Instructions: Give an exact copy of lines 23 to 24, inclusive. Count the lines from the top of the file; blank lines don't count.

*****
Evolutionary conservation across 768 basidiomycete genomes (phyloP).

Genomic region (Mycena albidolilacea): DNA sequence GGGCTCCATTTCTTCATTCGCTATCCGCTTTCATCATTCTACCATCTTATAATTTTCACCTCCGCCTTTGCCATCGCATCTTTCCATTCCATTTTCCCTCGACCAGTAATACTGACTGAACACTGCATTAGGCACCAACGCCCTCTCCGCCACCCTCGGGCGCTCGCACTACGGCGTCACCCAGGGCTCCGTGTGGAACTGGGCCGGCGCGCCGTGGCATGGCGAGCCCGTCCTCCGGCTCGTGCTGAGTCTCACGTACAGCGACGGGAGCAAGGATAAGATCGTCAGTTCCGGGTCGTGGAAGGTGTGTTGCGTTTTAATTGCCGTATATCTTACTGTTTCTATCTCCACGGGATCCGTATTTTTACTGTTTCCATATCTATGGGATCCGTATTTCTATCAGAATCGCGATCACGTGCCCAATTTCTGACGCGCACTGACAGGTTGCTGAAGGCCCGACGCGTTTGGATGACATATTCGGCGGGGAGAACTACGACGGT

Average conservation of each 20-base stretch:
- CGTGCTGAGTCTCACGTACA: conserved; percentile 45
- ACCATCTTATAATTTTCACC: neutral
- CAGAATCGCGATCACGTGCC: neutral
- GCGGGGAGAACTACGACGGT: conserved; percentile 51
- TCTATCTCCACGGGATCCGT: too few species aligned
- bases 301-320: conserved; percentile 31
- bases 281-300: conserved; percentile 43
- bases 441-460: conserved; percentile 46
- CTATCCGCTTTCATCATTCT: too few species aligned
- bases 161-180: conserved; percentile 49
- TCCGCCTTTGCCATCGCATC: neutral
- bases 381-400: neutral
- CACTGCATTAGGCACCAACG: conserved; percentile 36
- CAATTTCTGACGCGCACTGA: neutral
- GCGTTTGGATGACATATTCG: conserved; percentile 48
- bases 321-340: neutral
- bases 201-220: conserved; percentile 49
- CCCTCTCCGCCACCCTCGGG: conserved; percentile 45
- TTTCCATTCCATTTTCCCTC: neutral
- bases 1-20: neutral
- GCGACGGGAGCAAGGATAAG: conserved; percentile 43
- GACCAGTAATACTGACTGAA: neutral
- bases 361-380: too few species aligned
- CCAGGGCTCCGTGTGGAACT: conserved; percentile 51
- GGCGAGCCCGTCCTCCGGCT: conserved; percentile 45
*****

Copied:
- bases 1-20: neutral
- GCGACGGGAGCAAGGATAAG: conserved; percentile 43